410. Impact of Pediatric Antifungal Adverse Drug Reactions on Prescribing Practices
Session: Poster Abstract Session: Fungal Disease: Management and Outcomes
Thursday, October 4, 2018
Room: S Poster Hall
  • Goldman IDSA 2018 ADR antifungals FINAL [Compatibility Mode].pdf (125.7 kB)
  • Background: While antibiotics frequently cause adverse drug reactions (ADR), the rate of antifungal (AF) ADR is unknown. The mechanisms of AF ADR and cross-reactivity among a drug class (i.e. azoles) are poorly understood. Given the use of AF therapy is on the rise, it is important to better understand the prevalence of AF ADR and how these reactions influence prescribing.

    Methods: Thirty-two hospitals participated in a quarterly pediatric point prevalence survey that documented details on all admitted patients 0-17 years receiving any systemic antimicrobials, including drug, dose, and documented history of an antimicrobial ADR between 6/2016-12/2017. Patients who were recorded as receiving at least one systemic AF were included. A comparison of AF prescribing practices between those with and without an AF ADR was performed.

    Results: Among 13179 total patients, 2213 AF were prescribed to 2101 unique patients. The most common indications for AF included prophylaxis (64%), fever with neutropenia (4%), neonatal sepsis (3%), and catheter related bloodstream infection (3%).  The prevalence of patients with any documented AF ADR was 2.9%. Amphotericin was most commonly associated with an ADR. Fluconazole was the most commonly prescribed AF in those with no ADR (49%) as compared to those with an AF ADR (13%; p <.05). Patients with an amphotericin ADR were more likely to receive voriconazole (29%) as compared to those without (15%; p<.05). Interestingly, posaconazole use was highest in those with an azole ADR (22%) as compared to those with no azole ADR (4%; p < .05). Echinocandin ADR were infrequent, and those with a reported ADR still received an echinocandin 62% of the time.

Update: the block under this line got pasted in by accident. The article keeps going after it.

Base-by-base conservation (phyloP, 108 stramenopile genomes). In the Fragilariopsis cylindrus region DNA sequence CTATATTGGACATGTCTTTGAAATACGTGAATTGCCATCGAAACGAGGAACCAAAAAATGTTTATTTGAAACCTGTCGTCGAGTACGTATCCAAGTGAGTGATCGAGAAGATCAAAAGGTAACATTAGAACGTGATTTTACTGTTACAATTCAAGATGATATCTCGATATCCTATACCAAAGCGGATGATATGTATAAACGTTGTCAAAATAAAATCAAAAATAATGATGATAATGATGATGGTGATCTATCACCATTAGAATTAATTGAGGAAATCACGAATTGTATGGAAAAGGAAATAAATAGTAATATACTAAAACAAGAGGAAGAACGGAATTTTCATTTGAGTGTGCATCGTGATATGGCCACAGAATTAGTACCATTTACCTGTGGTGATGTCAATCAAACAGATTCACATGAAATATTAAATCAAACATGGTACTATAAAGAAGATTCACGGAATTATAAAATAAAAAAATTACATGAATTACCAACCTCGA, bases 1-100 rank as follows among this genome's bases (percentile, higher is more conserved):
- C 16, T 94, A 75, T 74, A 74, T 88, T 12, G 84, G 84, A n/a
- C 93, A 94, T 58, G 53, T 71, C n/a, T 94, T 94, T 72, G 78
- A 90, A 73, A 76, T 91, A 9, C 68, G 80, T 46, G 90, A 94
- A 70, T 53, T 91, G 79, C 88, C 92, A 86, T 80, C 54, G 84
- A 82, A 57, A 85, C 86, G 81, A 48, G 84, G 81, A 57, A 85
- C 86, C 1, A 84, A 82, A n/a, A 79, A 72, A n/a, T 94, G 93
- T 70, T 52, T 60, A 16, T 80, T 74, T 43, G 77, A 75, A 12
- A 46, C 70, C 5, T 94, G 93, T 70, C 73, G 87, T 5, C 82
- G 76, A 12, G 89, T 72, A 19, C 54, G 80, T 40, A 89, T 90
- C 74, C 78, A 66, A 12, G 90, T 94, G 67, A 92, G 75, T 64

Conclusion: Significant differences in antifungal prescribing exists based on ADR status. More work is needed to be able to effectively classify AF ADR, determine safe prescribing practices in those with an AF ADR, and evaluate outcomes associated with AF ADR status.  


    Jennifer Goldman, MD, MS1, Jason Newland, MD, MEd, FPIDS2, Diana Yu, PharmD, BCPS-AQ ID3, Karisma Patel, PharmD, BCPPS4, Alaina Burns, PharmD1, Ann Wirtz, PharmD1 and Brian R. Lee, MPH, PhD5,6, (1)Children's Mercy Kansas City, Kansas City, MO, (2)Washington University S, Kansas City, MO, (3)Doernbecher Children's Hospital, Portland, OR, (4)Children's Health, Dallas, TX, (5)Health Outcomes, Children's Mercy Kansas City and University of Missouri-Kansas City SOM, Kansas City, MO, (6)Children's Mercy Hospital, Kansas City, MO


    J. Goldman, None

    J. Newland, None

    D. Yu, None

    K. Patel, None

    A. Burns, None

    A. Wirtz, None

    B. R. Lee, None

    Findings in the abstracts are embargoed until 12:01 a.m. PDT, Wednesday Oct. 3rd with the exception of research findings presented at the IDWeek press conferences.